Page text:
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Basic Backcountry Navigation

Basic Backcountry Navigation

By: Zack McGill

I’m going to sound like an old curmudgeon saying this, but folks these days rely too heavily on technology to navigate in the backcountry. With “easy” access to technology, anyone can now turn their cell phone into a stand-alone GPS unit that puts a blue dot wherever they are in terrain. In lieu of any real basic backcountry navigation knowledge, folks resort to staring at their phones to get them through terrain. If your phone dies, do you have the knowledge to get out of the backcountry?

Also, to truly use your cell phone to navigate you must first understand the basics of navigation. These include:

  1. Understanding the Compass
  2. Reading  Topographical Maps
  3. How to use a map and compass together to Take and Follow a Bearing

The Compass

If you’ve ever been in a complete whiteout with rain being driven so hard into you you think it may drive through your soul and out your other side… first off, what are you doing out in that? And secondly… really hope you had a compass! As long as your legs keep working and your hands are able to hold on, the compass will get you where you want to go. Below you’ll find the parts of the compass and what they’re for.

Base Plate

The foundation of your compass is the base plate. Most compasses nowadays have clear plastic for the base plate so you can see the map below. Yes, a real map that you can hold in your hands you digital divas. They still exist. The base plate has at least one straight edge marked with scales, a direction of travel arrow (orange in the diagram below), and index lines.

Diagram by Zack McGill


The housing is the liquid-filled capsule that contains the magnetic needle at the center of your compass. Why have liquid in there? It helps dampen the needle movement, making it easier to get an accurate reading.

Dial or “Bezel”

The dial (yellow in the diagram above) is the moveable part of the housing. When the dial is rotated, the orienting arrow, declination scale, and orienting lines also rotate as part of the housing. North, South, East, and West are found inscribed on each quarter of the dial, and the 360 degree circumference is broken down at 2 degree intervals.

Magnetic Needle

The magnetic strip of metal that is on a pivot in the center of the housing is the magnetic needle. The part of the needle that points north is usually painted red, while the other side is often white or black. The magnetic needle points towards magnetic north and is kind of the reason a compass works! Watch out for and sort of bubble or damage to your housing, as this can throw off the magnetic needle.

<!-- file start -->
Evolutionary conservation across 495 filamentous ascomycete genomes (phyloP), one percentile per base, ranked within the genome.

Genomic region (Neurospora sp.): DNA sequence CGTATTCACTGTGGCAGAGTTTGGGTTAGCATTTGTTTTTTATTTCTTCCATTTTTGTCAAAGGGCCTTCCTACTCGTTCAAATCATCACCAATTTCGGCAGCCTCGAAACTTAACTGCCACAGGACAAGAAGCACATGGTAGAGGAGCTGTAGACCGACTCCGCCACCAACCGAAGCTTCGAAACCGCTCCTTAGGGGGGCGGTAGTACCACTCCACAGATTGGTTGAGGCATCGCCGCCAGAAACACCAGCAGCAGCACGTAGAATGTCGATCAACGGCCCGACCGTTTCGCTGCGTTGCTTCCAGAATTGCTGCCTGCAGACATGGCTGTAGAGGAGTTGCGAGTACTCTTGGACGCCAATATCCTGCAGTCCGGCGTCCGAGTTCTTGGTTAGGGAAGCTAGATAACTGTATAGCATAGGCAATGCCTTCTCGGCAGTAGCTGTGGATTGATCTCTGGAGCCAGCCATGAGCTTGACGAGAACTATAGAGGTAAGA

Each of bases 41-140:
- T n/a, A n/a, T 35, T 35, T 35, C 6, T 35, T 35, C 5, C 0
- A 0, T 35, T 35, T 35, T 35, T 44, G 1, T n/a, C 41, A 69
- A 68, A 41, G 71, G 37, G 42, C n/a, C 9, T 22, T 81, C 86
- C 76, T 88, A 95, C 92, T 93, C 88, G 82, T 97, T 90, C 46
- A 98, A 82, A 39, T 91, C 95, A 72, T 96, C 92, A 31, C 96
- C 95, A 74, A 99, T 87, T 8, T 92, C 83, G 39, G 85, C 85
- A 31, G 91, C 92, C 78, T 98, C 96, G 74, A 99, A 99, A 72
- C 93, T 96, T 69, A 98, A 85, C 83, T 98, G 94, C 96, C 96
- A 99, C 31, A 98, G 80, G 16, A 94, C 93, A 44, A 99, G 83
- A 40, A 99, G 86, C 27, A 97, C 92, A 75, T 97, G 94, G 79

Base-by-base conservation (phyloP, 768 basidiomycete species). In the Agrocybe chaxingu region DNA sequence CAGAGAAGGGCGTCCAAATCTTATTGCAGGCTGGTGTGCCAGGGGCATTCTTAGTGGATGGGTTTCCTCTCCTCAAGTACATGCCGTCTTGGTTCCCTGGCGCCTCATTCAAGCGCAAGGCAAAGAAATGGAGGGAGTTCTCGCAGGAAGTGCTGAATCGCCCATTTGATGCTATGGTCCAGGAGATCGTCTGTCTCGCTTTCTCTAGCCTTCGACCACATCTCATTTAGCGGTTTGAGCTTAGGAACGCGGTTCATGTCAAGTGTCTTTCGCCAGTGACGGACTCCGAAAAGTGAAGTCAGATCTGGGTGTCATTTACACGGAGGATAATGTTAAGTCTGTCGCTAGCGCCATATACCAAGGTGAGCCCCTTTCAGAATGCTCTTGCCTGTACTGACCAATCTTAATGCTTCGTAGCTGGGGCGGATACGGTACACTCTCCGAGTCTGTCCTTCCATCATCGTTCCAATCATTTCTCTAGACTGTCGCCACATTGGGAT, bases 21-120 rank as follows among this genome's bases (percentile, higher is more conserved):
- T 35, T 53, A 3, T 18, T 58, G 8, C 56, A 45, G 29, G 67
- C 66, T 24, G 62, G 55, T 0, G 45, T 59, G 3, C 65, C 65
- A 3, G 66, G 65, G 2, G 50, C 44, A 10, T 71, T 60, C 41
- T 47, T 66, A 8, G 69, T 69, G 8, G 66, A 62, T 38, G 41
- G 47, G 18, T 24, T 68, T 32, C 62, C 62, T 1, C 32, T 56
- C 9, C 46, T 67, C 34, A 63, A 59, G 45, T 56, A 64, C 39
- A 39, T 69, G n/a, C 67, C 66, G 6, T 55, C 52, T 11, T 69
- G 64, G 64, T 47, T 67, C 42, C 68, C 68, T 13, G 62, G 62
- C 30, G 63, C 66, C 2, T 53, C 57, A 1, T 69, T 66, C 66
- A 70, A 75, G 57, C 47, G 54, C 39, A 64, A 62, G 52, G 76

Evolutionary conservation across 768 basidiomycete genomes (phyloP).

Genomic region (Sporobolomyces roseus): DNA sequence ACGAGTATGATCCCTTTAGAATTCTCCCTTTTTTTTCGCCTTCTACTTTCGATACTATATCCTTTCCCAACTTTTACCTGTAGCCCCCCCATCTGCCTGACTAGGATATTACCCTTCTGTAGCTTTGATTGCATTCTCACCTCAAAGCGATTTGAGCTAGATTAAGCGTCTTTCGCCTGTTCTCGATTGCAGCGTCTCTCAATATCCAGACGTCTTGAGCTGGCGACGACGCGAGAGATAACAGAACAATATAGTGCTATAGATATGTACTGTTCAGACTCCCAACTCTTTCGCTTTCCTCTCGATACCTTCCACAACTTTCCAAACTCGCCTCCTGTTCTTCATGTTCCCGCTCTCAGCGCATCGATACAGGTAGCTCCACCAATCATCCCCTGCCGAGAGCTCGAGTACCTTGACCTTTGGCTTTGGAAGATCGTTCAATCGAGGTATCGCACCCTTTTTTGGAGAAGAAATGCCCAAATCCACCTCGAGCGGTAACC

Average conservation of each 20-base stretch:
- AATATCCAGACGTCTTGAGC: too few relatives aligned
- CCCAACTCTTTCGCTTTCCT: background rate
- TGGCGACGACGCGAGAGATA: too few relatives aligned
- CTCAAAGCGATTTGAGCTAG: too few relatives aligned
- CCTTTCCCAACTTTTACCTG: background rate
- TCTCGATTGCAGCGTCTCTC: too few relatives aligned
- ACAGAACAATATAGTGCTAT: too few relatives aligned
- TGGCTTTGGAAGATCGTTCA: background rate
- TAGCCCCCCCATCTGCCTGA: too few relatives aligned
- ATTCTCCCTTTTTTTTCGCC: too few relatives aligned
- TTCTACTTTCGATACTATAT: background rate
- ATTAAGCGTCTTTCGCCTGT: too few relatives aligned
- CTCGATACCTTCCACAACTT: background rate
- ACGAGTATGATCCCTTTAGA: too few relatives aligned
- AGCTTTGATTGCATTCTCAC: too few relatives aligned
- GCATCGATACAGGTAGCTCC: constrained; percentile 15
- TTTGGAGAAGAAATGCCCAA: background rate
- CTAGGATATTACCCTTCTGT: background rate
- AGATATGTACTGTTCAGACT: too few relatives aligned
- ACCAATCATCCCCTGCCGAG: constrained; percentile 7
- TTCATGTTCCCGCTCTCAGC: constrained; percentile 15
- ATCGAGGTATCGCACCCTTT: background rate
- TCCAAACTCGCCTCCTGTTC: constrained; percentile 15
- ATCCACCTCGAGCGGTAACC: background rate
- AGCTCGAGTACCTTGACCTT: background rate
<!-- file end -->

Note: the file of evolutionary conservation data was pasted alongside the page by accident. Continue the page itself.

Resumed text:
Direction of Travel Arrow

Tells you which direction to point your compass in order to follow a bearing in the field.

Sighting Mirror

Not all compasses come with a sighting mirror, but if you’re a backcountry skier or rider… get one that does! You can utilize sighting mirrors to measure slope angle, which is important when operating in avalanche terrain. See below:

In the video, you can see how the mirror allows you to view the compass dial and the background at the same time. Beyond slope angle, the vertical lines on the mirror can be extended (conceptually) into the horizon to more accurately target your desired bearing.

Cascade Mountain Ascents
Photo by Paul Bikis

Orienting Arrow

The orienting arrow is marked (in red) on the bottom of the housing and rotates with the housing. It allows the baseplate to be positioned relative to the magnetic needle, which is important when you want to follow a bearing (more on that soon).

Orienting Lines

These lines are marked on the bottom of the housing and rotate with it, the same as the orienting arrow. They are also often called “meridian lines” and “north-south lines.” When taking a bearing from a physical map, the orienting lines are aligned with the north-south map grid lines.

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Topographic Maps

Topographic maps (you often hear “Topo Maps” for short) represent 3-Dimensional terrain in a 2-Dimensional format. Through colors, and symbols, Topo maps are able to convey quite precise information to the map reader. They detail natural features like glaciers, rivers, lakes, and forest as well as man-made features such as roads, railways, power lines, and geographical names. Green in the map below details forest where white is alpine slopes devoid of vegetation.

Baker Mountain Guides
Photo by Zack McGill

All that said, it’s important to remember that these maps are accurate to the time they were created! The Earth is constantly changing (sometimes pretty quickly) and some land features that were present at the maps creation, may be no more. Trees also grow and trails no longer get maintained.

Contour Lines

Beyond colors and symbols, the main part of a topo map that allows you to “see” the 3-D landscape are contour lines. Contour lines show elevation and the shape of terrain by connecting points of equal elevation. This means that if you physically walked along a contour line and never deviated from it, you’d stay at the same elevation forever.

Common contour intervals – the elevation change between contour lines- range from 40′(Most the lower 48) to 100′ (Alaska). The wider contour lines are, the flatter the terrain (think a big meadow or field). On the flip side, the closer contour lines are together, the steeper the terrain (cliffs, couloirs). Basically, you take a mountain and squish it flat on a page. The diagram below will help you visualize what that looks like.